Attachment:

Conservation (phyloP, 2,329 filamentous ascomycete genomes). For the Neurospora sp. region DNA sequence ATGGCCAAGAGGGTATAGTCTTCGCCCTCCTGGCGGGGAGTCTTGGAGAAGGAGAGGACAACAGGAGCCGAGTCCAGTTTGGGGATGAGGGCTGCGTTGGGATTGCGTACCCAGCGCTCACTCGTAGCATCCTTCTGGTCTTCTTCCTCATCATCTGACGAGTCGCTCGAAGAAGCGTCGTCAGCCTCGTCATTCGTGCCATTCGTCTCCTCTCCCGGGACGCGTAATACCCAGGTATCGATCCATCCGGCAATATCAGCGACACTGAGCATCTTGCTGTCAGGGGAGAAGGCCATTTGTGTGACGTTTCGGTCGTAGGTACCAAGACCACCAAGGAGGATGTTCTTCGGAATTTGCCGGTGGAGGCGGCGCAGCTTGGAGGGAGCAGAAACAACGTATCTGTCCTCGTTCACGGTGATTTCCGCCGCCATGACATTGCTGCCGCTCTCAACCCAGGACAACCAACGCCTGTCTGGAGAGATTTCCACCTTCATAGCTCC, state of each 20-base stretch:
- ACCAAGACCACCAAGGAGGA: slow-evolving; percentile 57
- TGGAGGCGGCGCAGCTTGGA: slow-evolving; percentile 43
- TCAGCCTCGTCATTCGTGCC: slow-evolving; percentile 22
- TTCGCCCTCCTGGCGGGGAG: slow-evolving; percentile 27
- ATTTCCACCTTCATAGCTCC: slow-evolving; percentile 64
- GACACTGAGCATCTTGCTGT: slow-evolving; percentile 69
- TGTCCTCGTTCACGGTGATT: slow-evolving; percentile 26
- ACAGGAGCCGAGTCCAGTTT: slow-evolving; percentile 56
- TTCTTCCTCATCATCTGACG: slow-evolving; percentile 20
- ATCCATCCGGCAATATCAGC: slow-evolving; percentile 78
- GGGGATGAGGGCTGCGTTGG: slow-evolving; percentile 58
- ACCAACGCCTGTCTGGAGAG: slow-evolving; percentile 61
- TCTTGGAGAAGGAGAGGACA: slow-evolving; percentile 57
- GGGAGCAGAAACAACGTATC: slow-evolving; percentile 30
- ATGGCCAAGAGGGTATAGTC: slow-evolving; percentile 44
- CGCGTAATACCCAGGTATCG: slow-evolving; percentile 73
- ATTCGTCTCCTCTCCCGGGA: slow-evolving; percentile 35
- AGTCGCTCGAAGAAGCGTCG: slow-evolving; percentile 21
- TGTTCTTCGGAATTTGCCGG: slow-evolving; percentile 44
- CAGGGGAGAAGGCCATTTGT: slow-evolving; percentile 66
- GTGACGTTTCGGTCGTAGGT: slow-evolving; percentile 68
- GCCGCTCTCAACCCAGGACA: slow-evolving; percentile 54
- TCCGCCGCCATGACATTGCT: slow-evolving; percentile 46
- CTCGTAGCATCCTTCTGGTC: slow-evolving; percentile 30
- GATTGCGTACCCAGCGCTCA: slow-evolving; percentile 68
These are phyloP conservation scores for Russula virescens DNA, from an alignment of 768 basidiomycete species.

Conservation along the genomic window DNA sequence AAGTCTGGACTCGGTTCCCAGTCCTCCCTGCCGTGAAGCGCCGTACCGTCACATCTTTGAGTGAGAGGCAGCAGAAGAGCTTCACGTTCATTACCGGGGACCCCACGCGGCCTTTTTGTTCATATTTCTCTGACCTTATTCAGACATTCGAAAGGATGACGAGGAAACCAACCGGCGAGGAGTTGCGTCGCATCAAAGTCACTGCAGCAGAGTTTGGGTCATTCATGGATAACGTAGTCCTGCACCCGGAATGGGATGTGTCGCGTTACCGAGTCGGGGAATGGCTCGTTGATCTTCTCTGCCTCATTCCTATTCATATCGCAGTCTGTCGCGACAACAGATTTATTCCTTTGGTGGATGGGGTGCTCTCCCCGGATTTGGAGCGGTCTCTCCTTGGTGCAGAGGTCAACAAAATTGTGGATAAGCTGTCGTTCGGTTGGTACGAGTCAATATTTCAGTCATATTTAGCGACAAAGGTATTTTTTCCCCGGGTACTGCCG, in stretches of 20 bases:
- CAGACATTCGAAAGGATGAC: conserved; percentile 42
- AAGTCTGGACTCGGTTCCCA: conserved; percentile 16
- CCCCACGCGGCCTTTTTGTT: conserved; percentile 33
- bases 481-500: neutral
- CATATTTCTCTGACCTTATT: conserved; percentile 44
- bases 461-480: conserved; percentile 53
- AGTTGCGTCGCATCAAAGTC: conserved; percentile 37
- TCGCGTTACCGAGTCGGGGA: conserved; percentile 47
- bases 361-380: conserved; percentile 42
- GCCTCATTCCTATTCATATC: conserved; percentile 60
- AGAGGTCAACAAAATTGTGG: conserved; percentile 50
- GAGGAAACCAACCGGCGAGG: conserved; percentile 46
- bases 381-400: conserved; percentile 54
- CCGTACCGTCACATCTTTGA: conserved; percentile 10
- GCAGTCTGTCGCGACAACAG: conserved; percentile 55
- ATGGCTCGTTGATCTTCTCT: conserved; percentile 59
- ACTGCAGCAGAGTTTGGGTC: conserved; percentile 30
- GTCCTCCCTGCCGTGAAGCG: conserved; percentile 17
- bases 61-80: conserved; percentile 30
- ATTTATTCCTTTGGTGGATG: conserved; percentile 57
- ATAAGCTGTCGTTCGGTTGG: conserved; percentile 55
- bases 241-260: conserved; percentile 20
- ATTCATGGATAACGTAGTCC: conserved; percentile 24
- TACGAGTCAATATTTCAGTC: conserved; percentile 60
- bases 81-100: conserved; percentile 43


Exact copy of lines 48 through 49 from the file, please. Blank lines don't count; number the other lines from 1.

- ATTTATTCCTTTGGTGGATG: conserved; percentile 57
- ATAAGCTGTCGTTCGGTTGG: conserved; percentile 55